Given the urgency and speed of innovation happening, there are important opportunities to share existing and emerging innovations of all types. Whether it be promising behavior change models using social media, DIY face shields, low-cost ventilators, AI enabled COVID chat rooms, or the bevy of emerging innovations to come, donors and policymakers, at a minimum, should serve as conduits to identify, vet, and share the best.
2. A global call for innovation
We can’t let this crisis go to waste and miss this opportunity to leverage the abundant energy, altruism, and new resources in a big and meaningful way for the long-term. One model could be a bold call for innovation; one that’s aligned across governments and funders and is grounded in the needs of the communities themselves. Wraparound acceleration services would be essential in ensuring immediate impact and long-term sustainability.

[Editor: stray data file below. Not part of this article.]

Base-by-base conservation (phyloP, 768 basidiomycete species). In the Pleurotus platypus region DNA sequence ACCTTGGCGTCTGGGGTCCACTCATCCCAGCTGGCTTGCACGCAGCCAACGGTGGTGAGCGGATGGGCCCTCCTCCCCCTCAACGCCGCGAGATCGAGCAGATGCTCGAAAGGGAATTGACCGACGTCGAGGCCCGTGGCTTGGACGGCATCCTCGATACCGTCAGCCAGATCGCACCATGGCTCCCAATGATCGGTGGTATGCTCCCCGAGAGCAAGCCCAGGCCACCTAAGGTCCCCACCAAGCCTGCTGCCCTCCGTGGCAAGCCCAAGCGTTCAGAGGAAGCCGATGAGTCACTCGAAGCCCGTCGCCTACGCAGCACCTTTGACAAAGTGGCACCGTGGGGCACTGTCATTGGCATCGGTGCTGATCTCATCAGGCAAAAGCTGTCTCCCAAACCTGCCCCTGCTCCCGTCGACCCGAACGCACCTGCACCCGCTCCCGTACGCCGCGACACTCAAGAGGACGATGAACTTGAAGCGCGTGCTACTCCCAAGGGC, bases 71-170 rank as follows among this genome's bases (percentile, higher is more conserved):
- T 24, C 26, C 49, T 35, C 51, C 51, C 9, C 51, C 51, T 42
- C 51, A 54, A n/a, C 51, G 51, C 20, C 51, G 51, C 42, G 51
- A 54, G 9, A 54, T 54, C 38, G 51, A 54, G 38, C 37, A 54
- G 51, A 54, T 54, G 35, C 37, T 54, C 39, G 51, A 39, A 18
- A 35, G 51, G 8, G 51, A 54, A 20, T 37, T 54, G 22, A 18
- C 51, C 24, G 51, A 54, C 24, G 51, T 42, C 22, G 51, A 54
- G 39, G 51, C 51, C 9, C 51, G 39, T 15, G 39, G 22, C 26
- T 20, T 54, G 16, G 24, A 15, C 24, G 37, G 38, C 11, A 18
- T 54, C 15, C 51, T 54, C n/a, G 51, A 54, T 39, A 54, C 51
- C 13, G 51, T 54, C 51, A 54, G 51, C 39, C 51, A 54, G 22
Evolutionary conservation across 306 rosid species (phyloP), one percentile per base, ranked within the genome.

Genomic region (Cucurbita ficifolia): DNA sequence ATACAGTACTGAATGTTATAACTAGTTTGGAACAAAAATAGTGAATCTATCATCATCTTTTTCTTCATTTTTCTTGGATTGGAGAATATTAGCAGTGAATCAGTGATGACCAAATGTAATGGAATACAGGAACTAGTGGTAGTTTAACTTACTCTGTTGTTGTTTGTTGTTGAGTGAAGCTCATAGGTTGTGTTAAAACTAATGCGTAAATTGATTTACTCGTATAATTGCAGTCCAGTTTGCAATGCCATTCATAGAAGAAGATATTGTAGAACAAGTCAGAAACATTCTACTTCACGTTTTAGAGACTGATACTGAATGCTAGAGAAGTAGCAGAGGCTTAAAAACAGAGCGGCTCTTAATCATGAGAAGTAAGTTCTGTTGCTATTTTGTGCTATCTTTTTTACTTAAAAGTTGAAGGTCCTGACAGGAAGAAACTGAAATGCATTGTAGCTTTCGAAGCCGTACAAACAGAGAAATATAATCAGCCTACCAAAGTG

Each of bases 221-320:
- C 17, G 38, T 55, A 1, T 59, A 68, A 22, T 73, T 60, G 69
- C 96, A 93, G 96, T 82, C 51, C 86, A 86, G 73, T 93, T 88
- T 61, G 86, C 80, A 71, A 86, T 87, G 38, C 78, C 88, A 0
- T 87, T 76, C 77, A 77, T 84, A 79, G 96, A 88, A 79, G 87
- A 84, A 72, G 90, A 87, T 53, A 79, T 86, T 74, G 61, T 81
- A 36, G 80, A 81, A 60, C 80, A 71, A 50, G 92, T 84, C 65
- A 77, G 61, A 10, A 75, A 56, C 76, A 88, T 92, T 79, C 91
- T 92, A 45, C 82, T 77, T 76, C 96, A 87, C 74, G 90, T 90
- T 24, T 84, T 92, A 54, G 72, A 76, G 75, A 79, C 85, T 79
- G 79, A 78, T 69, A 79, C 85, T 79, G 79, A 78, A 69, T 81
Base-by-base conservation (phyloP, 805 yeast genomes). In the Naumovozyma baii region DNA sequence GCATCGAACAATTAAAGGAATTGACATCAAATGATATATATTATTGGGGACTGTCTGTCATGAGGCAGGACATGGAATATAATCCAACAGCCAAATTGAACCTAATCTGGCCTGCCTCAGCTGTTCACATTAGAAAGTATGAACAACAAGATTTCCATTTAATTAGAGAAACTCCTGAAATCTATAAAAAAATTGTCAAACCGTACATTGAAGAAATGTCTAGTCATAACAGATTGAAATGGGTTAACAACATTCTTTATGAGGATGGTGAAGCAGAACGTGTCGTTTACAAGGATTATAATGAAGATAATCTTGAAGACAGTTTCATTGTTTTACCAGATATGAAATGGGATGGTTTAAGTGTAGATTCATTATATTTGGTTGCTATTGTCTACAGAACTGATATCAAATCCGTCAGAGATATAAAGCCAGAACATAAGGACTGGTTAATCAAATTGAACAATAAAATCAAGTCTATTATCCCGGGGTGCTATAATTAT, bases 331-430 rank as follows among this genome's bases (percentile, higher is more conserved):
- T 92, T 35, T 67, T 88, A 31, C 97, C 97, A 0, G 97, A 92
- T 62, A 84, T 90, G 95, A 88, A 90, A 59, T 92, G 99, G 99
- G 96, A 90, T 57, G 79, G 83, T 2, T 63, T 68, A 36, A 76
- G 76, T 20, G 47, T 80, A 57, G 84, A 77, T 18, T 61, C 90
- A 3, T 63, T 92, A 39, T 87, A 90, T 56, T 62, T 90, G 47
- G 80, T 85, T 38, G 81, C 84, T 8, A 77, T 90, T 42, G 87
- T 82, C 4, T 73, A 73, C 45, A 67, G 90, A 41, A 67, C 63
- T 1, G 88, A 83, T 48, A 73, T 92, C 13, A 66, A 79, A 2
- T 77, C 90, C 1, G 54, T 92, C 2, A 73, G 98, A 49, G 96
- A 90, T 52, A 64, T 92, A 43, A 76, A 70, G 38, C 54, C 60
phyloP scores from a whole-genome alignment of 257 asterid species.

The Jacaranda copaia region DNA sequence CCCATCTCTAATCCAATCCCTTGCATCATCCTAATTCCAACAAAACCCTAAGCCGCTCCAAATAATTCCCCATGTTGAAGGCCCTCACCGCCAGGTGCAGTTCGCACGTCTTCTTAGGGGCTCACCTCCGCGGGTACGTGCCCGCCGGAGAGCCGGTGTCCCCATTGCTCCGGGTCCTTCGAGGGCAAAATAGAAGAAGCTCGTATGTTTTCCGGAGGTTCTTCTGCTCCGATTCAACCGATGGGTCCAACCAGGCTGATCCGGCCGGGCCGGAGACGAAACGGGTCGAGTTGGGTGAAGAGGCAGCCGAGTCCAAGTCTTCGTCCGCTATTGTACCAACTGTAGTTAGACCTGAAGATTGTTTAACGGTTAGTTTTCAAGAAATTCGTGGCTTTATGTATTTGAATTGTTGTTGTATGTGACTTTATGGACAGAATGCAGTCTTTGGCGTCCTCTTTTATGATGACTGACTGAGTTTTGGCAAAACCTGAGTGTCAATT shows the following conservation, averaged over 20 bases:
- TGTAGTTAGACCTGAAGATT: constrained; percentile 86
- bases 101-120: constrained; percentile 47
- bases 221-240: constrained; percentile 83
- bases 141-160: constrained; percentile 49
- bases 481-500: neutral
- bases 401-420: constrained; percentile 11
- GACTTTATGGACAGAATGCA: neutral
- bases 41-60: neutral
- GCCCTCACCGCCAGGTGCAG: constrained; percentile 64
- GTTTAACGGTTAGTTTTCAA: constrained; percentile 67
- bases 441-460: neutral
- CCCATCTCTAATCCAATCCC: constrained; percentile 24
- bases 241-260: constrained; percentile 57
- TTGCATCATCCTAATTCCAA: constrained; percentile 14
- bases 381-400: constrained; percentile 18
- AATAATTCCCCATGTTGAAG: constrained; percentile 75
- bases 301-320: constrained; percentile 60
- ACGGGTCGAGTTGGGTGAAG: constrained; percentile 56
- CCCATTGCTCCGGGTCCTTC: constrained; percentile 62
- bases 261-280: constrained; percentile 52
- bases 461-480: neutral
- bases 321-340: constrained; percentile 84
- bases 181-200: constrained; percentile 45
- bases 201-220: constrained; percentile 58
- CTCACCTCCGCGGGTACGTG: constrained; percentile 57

3. Strengthen investments in global health R&D — AKA, the ‘no brainer’
As we see with the huge economic toll of this pandemic, greater investments in development platforms for diagnostics, vaccines, and therapeutics would pay for themselves many times over. To start, we should bolster and better align broader USG investments in global health research and development and strengthen collaborative platforms including CEPI, UNITAID, and new initiatives such as the Global Virome Project.
4. Institutionalize strategic innovation for the long-term
“Innovation” has become a buzzword that can mean everything and nothing, and elicits a range of reactions — from excitement to skepticism. We know, though, that smartly investing in the future through innovation works best when it's strategic, focused on impact, and resourced.
Operationalizing a proactive innovation strategy should be more science than art. Some things to consider are how will innovation be centralized or embedded throughout the organization, how will it be resourced and staffed, and how will its impact be measured? Innovation Realized is a great resource highlighting broad global health innovation principles.
Let’s meet this moment by using smart innovation to help tackle this current challenge and to be better positioned to solve tomorrow’s problems with tomorrow’s solutions.